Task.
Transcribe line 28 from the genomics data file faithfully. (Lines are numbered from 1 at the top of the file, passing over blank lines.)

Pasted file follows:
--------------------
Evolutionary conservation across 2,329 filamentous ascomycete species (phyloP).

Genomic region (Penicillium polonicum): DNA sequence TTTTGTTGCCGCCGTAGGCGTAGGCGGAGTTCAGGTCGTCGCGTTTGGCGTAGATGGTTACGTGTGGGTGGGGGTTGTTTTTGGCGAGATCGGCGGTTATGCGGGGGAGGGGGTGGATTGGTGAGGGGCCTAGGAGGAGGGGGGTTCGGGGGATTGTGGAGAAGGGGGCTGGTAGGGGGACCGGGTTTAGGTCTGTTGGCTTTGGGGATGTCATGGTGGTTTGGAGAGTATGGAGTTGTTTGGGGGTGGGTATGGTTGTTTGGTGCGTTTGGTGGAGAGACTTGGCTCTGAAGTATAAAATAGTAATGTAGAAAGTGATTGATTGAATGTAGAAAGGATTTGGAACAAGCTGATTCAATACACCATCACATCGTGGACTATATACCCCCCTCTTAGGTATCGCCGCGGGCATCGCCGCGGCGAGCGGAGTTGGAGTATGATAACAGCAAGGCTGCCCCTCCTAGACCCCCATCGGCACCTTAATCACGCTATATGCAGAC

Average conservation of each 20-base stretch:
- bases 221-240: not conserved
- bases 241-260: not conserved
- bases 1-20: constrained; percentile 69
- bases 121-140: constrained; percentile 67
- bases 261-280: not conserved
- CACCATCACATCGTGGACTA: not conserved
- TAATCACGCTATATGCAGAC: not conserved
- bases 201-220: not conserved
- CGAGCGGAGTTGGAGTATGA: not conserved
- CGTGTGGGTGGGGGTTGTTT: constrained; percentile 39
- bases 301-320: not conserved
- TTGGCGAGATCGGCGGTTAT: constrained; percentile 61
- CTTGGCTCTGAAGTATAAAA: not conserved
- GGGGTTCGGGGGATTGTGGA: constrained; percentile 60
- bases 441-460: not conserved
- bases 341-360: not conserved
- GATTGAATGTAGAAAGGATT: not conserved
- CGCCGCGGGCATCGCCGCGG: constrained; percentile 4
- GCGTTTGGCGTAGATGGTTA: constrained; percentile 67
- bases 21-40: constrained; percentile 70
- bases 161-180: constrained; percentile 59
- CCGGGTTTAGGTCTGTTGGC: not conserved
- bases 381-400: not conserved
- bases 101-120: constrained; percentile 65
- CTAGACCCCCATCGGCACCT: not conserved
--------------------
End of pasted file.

- CTAGACCCCCATCGGCACCT: not conserved